Ethics & Morality

Ethics & Morality


Aristotle’s View of Humanity’s Highest Aspirations

humanity's highest aspirations September 15th, 2018

Aristotle is the grandfather of ethics and human flourishing; his book The Nicomachean Ethics has been a classic read in philosophy and ethics courses at universities since about 340 B.C.E. He studied with Plato and is largely credited with inventing logic and natural science. In this blog, I will share a brief outline of Aristotle’s first section entitled “The Human Good”, including a few quotations about humanity’s highest virtues.

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The Nature of Values According to Socrates

the nature of values according to Socrates September 8th, 2018

In 399 B.C.E., the year Socrates was put on trial in ancient Athens, he met a prosecutor (for lack of a better word) on the steps of the Court of Archon. His name was Euthyphro, and, astonishingly, he was prosecuting his very own father for murder. He felt it would be “pollution” to allow his father to go unpunished; a stain upon his good name. They get to talking, and soon Socrates has the arrogant man in his grasp. This blog is about the nature of values according to Socrates, which is essentially Socratic dialogue. The question being explored, specifically, is whether goodness is goodness because the Ancient Greek gods want it to be so, or do they see goodness when they look upward, just like we humans do?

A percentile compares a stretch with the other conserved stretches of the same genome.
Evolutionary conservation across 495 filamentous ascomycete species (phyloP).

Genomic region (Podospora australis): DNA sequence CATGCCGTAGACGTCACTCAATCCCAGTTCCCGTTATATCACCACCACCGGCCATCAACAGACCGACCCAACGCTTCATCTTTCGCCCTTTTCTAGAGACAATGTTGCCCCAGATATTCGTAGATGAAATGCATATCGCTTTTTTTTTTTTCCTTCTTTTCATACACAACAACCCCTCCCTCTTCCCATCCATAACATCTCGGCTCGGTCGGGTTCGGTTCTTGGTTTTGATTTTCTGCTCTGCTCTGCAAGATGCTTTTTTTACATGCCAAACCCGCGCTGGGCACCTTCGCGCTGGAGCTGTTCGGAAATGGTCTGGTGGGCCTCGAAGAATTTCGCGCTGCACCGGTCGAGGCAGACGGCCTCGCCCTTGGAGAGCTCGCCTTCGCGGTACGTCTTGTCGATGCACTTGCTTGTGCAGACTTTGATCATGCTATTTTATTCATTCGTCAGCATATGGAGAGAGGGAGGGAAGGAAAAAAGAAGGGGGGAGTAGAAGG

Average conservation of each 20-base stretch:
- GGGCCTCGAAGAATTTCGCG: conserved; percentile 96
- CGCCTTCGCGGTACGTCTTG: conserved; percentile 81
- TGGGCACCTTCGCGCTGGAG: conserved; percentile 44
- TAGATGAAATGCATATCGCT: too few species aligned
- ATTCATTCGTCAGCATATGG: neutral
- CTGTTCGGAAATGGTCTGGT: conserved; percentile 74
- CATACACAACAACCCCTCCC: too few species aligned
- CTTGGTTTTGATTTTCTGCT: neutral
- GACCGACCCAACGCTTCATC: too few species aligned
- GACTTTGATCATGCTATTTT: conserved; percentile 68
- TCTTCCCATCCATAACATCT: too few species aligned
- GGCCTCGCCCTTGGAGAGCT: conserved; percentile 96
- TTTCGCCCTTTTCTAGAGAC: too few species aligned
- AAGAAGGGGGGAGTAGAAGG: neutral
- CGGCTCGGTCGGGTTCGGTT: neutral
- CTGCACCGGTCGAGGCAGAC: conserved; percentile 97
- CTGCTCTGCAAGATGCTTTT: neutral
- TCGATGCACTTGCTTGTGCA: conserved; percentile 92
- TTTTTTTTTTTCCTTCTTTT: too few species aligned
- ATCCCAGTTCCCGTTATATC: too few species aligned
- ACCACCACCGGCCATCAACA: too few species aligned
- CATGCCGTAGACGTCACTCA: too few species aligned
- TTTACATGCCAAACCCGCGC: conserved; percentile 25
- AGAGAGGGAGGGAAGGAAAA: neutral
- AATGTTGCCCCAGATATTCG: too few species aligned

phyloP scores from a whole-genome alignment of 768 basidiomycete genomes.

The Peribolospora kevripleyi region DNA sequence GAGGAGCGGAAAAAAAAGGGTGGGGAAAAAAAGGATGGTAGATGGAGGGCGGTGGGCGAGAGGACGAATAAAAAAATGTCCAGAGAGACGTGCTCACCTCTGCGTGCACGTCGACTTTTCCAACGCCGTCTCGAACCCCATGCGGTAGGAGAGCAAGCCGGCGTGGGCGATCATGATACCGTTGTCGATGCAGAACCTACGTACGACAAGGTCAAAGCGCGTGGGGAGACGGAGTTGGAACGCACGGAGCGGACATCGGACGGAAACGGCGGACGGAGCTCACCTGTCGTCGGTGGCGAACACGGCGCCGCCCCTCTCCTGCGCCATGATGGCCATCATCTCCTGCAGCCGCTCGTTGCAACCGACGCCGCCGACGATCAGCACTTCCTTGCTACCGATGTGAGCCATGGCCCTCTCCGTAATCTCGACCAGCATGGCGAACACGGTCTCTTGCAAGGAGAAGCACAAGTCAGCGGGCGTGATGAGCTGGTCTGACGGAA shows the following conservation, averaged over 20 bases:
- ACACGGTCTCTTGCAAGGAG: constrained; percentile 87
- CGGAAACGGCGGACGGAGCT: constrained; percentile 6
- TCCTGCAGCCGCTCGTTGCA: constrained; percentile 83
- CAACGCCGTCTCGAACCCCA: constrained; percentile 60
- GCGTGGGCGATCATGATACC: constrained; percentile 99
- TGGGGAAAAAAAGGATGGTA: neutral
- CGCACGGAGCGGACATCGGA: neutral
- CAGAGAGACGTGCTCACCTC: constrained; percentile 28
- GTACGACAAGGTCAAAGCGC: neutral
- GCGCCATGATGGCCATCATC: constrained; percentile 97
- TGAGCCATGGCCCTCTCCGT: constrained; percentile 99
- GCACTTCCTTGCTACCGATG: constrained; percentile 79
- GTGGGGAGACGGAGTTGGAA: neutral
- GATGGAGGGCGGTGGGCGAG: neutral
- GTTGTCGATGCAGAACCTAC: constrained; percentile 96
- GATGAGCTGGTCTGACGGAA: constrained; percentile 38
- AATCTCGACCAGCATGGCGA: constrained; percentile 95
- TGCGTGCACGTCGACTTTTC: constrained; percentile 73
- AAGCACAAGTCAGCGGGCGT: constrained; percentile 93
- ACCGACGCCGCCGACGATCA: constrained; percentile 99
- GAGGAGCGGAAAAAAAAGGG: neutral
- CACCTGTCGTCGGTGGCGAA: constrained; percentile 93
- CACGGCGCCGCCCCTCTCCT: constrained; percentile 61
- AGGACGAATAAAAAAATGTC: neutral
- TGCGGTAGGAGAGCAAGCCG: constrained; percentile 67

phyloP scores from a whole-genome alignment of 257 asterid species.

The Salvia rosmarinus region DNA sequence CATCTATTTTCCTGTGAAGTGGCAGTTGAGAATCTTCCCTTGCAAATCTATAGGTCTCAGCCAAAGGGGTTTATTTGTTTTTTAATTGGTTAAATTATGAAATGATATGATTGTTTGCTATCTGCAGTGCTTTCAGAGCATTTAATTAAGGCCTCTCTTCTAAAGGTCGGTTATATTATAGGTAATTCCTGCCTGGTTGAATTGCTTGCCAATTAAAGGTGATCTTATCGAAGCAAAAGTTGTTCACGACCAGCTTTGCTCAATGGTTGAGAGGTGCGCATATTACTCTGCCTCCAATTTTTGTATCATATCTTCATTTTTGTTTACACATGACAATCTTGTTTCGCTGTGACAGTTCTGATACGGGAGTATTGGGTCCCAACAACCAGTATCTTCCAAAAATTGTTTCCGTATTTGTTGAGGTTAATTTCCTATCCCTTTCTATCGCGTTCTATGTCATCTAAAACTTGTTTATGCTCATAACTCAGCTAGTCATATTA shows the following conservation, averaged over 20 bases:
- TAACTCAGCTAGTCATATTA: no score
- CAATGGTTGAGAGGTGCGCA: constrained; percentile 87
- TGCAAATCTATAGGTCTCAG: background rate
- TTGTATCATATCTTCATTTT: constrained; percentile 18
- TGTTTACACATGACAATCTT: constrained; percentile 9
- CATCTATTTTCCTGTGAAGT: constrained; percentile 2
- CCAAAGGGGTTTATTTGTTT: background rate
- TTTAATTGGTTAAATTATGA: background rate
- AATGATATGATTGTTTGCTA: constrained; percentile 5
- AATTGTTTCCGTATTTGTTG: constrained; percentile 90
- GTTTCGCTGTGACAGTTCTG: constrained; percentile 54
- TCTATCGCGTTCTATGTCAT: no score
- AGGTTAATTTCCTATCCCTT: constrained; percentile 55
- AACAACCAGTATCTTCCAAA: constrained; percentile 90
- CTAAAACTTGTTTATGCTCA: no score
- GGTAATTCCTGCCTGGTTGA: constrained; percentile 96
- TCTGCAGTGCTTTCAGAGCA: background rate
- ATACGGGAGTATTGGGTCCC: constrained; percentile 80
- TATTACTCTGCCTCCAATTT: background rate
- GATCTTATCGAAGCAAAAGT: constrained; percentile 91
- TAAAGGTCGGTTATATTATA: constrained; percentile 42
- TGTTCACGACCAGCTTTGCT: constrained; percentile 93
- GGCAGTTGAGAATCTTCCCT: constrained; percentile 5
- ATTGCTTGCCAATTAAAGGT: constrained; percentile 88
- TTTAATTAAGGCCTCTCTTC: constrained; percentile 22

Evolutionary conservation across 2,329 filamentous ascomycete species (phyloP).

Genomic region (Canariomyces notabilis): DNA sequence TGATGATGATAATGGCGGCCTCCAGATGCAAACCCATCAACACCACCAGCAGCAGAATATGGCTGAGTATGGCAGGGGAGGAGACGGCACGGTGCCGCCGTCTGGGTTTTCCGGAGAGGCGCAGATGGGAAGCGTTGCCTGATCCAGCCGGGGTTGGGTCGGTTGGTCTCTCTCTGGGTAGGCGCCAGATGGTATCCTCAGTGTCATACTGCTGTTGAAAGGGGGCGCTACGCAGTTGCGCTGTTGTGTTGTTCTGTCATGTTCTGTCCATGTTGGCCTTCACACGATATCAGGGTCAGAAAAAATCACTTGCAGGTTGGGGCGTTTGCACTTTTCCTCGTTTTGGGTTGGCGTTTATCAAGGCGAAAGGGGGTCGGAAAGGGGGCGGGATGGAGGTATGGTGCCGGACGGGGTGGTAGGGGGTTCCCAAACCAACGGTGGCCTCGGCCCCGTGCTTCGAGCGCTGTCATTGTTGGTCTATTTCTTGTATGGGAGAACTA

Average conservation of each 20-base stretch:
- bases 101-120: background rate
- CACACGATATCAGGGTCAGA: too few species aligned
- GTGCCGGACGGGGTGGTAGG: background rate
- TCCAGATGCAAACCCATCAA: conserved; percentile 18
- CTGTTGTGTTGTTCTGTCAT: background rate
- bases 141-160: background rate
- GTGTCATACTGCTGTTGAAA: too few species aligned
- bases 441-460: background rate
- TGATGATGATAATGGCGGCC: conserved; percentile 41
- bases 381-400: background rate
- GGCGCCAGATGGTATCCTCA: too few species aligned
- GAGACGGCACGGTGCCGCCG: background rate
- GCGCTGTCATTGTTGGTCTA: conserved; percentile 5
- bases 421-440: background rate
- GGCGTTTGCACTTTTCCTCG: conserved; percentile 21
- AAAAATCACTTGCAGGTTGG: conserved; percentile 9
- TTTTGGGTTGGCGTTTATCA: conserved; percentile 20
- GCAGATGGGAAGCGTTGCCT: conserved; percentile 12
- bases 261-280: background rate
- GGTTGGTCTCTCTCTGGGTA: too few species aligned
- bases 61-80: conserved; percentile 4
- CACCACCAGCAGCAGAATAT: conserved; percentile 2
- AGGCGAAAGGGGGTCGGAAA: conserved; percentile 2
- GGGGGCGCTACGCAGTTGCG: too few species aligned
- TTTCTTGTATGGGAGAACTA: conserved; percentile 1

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What is Wisdom? A Diverse Group of Skills

what is wisdom? September 1st, 2018

Second in a series called What is Wisdom?, this blog seeks to provide some more definition to the concept. Wisdom is one of those skills/values that is difficult to understand and to define. In the first segment of this series, I approached the question what is wisdom? by noting it is an ability to correctly predict outcomes. This second segment takes a cue from the noted philosopher Robert Nozick’s book The Examined Life; specifically, his twenty-third chapter entitled “What is Wisdom? Why Do Philosophers Love It So?”

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OF COURSE Healthcare is a Right!

health care is a right August 24th, 2018